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Xenophobia

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Xenophobia

  1. 1. Xenophobia<br />
  2. 2. Definitions<br />Xeno meaning “strangeness” or “foreignness”<br />Phobia meaning “fear of”<br />Xenophobiameans an unreasonable fear, distrust, or hatred of strangers, foreigners, or anyone perceived as foreign or different.<br />
  3. 3. Vocabulary<br />Immigrant: a person who migrates to another country, usually for permanent residence. <br />Refugee: a person who flees for refuge or safety, esp. to a foreign country, as in time of political upheaval, war, etc.<br />Asylum seeker: A foreigner, already in a receiving nation, who seeks refuge, claiming an inability or unwillingness to return to the home country because of a well-founded fear of persecution.<br />Orphan: The United Nations defines an orphan as a child who has lost one (simple) or both parents (profound). Because in the developing world so many fathers are absent, when a mother dies, the children left behind are vulnerable.<br />Abandon: to leave completely and finally; forsake utterly; desert.<br />
  4. 4. Priscilla’s Orphans<br />Priscilla is a resident of Guguletu who recognized a need in her community.She opened her home to these orphans.<br />
  5. 5. Harry Potter Reference<br />Harry Potter fans should note J. K. Rowling’s brilliance in naming one of her characters“XenophiliusLovegood”—the newspaper publisher who has a “philia” or “love of” rather than a “phobia” or “fear of” difference. Pictured here is Luna Lovegood, daughter of XenophiliusLovegood, as seen in the movies Harry Potter and the Goblet of Fire, and Harry Potter and the Half-Blood Prince.<br />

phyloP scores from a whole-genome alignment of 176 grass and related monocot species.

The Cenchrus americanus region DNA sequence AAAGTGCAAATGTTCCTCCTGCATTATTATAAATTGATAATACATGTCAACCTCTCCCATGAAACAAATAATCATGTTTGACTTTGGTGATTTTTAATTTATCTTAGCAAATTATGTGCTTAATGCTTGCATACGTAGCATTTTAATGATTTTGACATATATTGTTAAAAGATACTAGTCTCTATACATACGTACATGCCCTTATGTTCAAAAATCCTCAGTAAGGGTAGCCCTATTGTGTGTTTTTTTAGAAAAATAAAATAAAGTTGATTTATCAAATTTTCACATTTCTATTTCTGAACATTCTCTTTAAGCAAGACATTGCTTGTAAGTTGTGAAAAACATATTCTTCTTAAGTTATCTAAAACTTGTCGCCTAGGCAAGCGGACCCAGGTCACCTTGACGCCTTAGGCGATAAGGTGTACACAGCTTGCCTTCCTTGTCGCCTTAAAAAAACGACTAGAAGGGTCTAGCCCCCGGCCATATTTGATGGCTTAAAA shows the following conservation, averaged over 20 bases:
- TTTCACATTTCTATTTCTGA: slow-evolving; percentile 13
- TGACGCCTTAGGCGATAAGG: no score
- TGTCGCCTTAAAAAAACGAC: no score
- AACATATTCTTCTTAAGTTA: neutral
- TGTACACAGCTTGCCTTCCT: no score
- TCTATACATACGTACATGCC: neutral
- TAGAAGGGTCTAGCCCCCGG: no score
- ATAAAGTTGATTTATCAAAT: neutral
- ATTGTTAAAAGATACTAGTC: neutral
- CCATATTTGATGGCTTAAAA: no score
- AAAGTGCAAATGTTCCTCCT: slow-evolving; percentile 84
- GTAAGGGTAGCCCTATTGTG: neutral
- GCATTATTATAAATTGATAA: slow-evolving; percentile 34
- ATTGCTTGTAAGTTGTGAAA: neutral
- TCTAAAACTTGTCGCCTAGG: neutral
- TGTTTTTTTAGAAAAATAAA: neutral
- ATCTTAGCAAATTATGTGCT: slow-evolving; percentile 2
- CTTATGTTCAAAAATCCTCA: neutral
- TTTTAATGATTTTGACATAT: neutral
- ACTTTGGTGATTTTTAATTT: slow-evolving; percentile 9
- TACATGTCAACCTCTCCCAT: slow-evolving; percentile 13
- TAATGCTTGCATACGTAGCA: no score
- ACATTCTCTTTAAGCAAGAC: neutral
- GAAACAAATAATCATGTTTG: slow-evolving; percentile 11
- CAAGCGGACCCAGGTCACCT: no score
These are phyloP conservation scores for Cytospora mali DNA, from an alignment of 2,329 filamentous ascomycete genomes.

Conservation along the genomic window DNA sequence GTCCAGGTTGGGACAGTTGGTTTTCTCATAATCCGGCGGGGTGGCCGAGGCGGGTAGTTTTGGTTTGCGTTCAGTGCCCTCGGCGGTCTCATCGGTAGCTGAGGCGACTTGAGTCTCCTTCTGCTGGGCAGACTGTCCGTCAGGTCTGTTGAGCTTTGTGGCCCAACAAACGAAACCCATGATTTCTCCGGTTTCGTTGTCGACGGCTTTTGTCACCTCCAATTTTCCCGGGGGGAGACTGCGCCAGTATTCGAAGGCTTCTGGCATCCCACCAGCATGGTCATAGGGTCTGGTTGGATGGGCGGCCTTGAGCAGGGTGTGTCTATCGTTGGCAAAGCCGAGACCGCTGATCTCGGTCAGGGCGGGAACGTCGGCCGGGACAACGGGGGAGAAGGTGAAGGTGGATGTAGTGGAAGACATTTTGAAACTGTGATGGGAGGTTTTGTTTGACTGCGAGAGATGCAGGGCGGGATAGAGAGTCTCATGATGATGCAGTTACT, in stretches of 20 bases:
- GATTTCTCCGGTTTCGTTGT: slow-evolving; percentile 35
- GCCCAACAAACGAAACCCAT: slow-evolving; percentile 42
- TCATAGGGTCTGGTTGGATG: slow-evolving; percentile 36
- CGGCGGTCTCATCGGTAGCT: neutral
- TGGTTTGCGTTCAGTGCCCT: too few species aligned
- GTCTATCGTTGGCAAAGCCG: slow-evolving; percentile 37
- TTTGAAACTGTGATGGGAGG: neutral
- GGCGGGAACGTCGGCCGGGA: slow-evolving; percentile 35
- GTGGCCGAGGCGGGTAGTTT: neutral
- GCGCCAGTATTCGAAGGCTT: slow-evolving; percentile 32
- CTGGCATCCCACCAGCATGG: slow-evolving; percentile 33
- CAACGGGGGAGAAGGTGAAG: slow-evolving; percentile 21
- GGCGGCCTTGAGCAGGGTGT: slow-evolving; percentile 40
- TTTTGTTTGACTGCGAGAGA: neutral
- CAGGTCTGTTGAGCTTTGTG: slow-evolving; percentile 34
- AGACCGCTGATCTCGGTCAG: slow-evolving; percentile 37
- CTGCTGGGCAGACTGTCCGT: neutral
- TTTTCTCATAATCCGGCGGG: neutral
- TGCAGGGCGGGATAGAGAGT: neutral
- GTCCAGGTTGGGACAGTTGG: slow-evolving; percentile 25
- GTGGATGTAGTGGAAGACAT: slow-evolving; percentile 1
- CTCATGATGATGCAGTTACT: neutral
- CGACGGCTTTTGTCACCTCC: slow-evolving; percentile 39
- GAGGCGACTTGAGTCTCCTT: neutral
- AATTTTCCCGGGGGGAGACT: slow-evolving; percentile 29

6. 6. Why is Xenophobia taking place?<br />South Africa is experiencing unemployment rates nationwide of about 40%.<br />This is a rate which soars to as high as 70% in “coloured” and “black” areas.<br />Some South Africans are afraid that people from other countries are taking “their” jobs.<br />
  7. 7. Why is Xenophobia taking place?<br />Last year, tensions exploded when perceptions circulated that “foreigners” were taking jobs that could go to South Africans. Violence broke out in areas of South Africa.<br />It seems to come down to a lack of equitable distribution of resources to all groups of people.<br />
  8. 8. How do you combat Xenophobia?<br />Educate, educate, educate.<br />Provide opportunities for people of different socio-economic and cultural backgrounds to interact with one another positively.<br />Meet individuals from foreign lands as human beings, and listen attentively to their stories.<br />Study about why people of different nationalities are coming to South Africa. What conditions/situations are they leaving, and why?<br />Research to find organizations that are working against xenophobia, and volunteer to contribute to their mission.<br />
  9. 9. Are there organizations in South Africa to counter Xenophobia?<br />The Scalabrini Center is a Catholic-based organization that welcomes immigrants, refugees, and asylum seekers into the Cape Town region of South Africa.<br />They provide food, clothing, and blankets to newcomers. <br />They also offer training in English, computers, and life skills. <br />The Lawrence House is a home for orphaned and abandoned refugee children.<br />
  10. 10. Father Scalabrini, founder of the Scalabrini Order<br />
  11. 11. Scalabrini Center<br />Immigrants in class<br />
  12. 12. Lawrence House<br />
  13. 13. Is the Vrudny family contributing to the work of Scalabrini?<br />Yes, we have been working at the Scalabrini Center, serving food in the soup kitchen to immigrants and homeless people. Each person coming in for a hot meal must pay R0.50 (equal to about $0.06). Asking the people to pay a small fee enables the people to maintain their dignity and self worth. It is hard for many to accept a handout for absolutely nothing.<br />Yes, we have been working in the Lawrence House each Saturday evening, preparing a meal for the 16 residents of the house. We arrive around 4:00, make the meal, visit and play with the children. We leave around 6:00. The residents eat at 7:00.<br />

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